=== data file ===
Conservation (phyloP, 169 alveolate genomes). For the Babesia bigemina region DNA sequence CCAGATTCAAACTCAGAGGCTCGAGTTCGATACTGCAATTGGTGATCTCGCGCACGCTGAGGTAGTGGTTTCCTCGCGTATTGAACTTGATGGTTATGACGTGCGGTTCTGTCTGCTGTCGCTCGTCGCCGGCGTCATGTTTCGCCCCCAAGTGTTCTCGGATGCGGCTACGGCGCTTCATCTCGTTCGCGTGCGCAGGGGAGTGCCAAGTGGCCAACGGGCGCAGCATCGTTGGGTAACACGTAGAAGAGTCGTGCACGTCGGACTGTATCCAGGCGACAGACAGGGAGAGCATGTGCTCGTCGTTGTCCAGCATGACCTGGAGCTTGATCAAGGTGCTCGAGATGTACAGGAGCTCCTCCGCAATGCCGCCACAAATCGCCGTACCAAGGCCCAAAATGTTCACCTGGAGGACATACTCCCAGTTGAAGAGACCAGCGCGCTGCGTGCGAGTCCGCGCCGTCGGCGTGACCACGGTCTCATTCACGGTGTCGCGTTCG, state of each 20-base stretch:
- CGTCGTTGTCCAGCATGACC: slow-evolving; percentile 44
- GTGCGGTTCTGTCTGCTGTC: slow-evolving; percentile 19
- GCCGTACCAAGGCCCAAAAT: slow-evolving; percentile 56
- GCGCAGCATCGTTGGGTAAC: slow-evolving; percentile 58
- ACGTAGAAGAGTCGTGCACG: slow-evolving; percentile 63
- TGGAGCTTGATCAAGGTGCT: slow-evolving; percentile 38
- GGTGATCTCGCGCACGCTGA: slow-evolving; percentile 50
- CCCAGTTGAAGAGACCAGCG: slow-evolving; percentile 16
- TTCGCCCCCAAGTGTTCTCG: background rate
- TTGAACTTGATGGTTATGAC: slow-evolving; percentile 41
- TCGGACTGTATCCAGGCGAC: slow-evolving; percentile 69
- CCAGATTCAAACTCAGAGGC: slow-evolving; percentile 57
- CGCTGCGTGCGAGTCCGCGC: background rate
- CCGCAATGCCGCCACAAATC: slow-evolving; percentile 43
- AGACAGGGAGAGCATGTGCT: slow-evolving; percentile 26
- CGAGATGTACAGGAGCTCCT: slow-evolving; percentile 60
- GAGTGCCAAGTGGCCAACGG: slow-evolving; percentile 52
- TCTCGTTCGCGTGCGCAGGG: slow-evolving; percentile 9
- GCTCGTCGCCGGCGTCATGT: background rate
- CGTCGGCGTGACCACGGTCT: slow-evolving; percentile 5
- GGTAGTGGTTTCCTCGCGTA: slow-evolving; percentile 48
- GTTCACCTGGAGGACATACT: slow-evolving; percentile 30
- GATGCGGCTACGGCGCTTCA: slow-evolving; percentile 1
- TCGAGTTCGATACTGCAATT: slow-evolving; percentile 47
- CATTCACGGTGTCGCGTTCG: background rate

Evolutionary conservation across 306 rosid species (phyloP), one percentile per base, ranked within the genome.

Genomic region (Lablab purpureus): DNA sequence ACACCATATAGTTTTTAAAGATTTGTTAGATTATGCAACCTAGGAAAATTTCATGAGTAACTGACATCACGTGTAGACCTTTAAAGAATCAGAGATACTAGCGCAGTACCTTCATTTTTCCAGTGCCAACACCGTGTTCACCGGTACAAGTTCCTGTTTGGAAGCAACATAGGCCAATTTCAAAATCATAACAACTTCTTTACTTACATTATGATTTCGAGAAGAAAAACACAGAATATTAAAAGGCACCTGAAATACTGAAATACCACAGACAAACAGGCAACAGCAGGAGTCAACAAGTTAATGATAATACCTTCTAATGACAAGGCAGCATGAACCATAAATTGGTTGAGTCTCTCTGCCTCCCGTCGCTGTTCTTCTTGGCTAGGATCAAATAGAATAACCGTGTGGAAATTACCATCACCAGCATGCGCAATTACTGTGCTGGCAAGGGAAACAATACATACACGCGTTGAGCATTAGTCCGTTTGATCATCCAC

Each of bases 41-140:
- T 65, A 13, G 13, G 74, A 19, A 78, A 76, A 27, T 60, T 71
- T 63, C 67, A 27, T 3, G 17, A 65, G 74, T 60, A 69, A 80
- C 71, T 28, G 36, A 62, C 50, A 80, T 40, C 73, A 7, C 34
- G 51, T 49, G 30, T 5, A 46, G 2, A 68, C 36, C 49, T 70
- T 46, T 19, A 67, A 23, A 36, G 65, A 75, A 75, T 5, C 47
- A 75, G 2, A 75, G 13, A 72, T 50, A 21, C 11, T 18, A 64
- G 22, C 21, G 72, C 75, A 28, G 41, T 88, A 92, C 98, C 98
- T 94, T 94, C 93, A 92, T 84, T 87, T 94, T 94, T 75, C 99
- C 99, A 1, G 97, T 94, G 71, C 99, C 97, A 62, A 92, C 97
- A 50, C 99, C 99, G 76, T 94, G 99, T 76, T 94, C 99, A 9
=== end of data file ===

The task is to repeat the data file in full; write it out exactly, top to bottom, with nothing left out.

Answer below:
Conservation (phyloP, 169 alveolate genomes). For the Babesia bigemina region DNA sequence CCAGATTCAAACTCAGAGGCTCGAGTTCGATACTGCAATTGGTGATCTCGCGCACGCTGAGGTAGTGGTTTCCTCGCGTATTGAACTTGATGGTTATGACGTGCGGTTCTGTCTGCTGTCGCTCGTCGCCGGCGTCATGTTTCGCCCCCAAGTGTTCTCGGATGCGGCTACGGCGCTTCATCTCGTTCGCGTGCGCAGGGGAGTGCCAAGTGGCCAACGGGCGCAGCATCGTTGGGTAACACGTAGAAGAGTCGTGCACGTCGGACTGTATCCAGGCGACAGACAGGGAGAGCATGTGCTCGTCGTTGTCCAGCATGACCTGGAGCTTGATCAAGGTGCTCGAGATGTACAGGAGCTCCTCCGCAATGCCGCCACAAATCGCCGTACCAAGGCCCAAAATGTTCACCTGGAGGACATACTCCCAGTTGAAGAGACCAGCGCGCTGCGTGCGAGTCCGCGCCGTCGGCGTGACCACGGTCTCATTCACGGTGTCGCGTTCG, state of each 20-base stretch:
- CGTCGTTGTCCAGCATGACC: slow-evolving; percentile 44
- GTGCGGTTCTGTCTGCTGTC: slow-evolving; percentile 19
- GCCGTACCAAGGCCCAAAAT: slow-evolving; percentile 56
- GCGCAGCATCGTTGGGTAAC: slow-evolving; percentile 58
- ACGTAGAAGAGTCGTGCACG: slow-evolving; percentile 63
- TGGAGCTTGATCAAGGTGCT: slow-evolving; percentile 38
- GGTGATCTCGCGCACGCTGA: slow-evolving; percentile 50
- CCCAGTTGAAGAGACCAGCG: slow-evolving; percentile 16
- TTCGCCCCCAAGTGTTCTCG: background rate
- TTGAACTTGATGGTTATGAC: slow-evolving; percentile 41
- TCGGACTGTATCCAGGCGAC: slow-evolving; percentile 69
- CCAGATTCAAACTCAGAGGC: slow-evolving; percentile 57
- CGCTGCGTGCGAGTCCGCGC: background rate
- CCGCAATGCCGCCACAAATC: slow-evolving; percentile 43
- AGACAGGGAGAGCATGTGCT: slow-evolving; percentile 26
- CGAGATGTACAGGAGCTCCT: slow-evolving; percentile 60
- GAGTGCCAAGTGGCCAACGG: slow-evolving; percentile 52
- TCTCGTTCGCGTGCGCAGGG: slow-evolving; percentile 9
- GCTCGTCGCCGGCGTCATGT: background rate
- CGTCGGCGTGACCACGGTCT: slow-evolving; percentile 5
- GGTAGTGGTTTCCTCGCGTA: slow-evolving; percentile 48
- GTTCACCTGGAGGACATACT: slow-evolving; percentile 30
- GATGCGGCTACGGCGCTTCA: slow-evolving; percentile 1
- TCGAGTTCGATACTGCAATT: slow-evolving; percentile 47
- CATTCACGGTGTCGCGTTCG: background rate

Evolutionary conservation across 306 rosid species (phyloP), one percentile per base, ranked within the genome.

Genomic region (Lablab purpureus): DNA sequence ACACCATATAGTTTTTAAAGATTTGTTAGATTATGCAACCTAGGAAAATTTCATGAGTAACTGACATCACGTGTAGACCTTTAAAGAATCAGAGATACTAGCGCAGTACCTTCATTTTTCCAGTGCCAACACCGTGTTCACCGGTACAAGTTCCTGTTTGGAAGCAACATAGGCCAATTTCAAAATCATAACAACTTCTTTACTTACATTATGATTTCGAGAAGAAAAACACAGAATATTAAAAGGCACCTGAAATACTGAAATACCACAGACAAACAGGCAACAGCAGGAGTCAACAAGTTAATGATAATACCTTCTAATGACAAGGCAGCATGAACCATAAATTGGTTGAGTCTCTCTGCCTCCCGTCGCTGTTCTTCTTGGCTAGGATCAAATAGAATAACCGTGTGGAAATTACCATCACCAGCATGCGCAATTACTGTGCTGGCAAGGGAAACAATACATACACGCGTTGAGCATTAGTCCGTTTGATCATCCAC

Each of bases 41-140:
- T 65, A 13, G 13, G 74, A 19, A 78, A 76, A 27, T 60, T 71
- T 63, C 67, A 27, T 3, G 17, A 65, G 74, T 60, A 69, A 80
- C 71, T 28, G 36, A 62, C 50, A 80, T 40, C 73, A 7, C 34
- G 51, T 49, G 30, T 5, A 46, G 2, A 68, C 36, C 49, T 70
- T 46, T 19, A 67, A 23, A 36, G 65, A 75, A 75, T 5, C 47
- A 75, G 2, A 75, G 13, A 72, T 50, A 21, C 11, T 18, A 64
- G 22, C 21, G 72, C 75, A 28, G 41, T 88, A 92, C 98, C 98
- T 94, T 94, C 93, A 92, T 84, T 87, T 94, T 94, T 75, C 99
- C 99, A 1, G 97, T 94, G 71, C 99, C 97, A 62, A 92, C 97
- A 50, C 99, C 99, G 76, T 94, G 99, T 76, T 94, C 99, A 9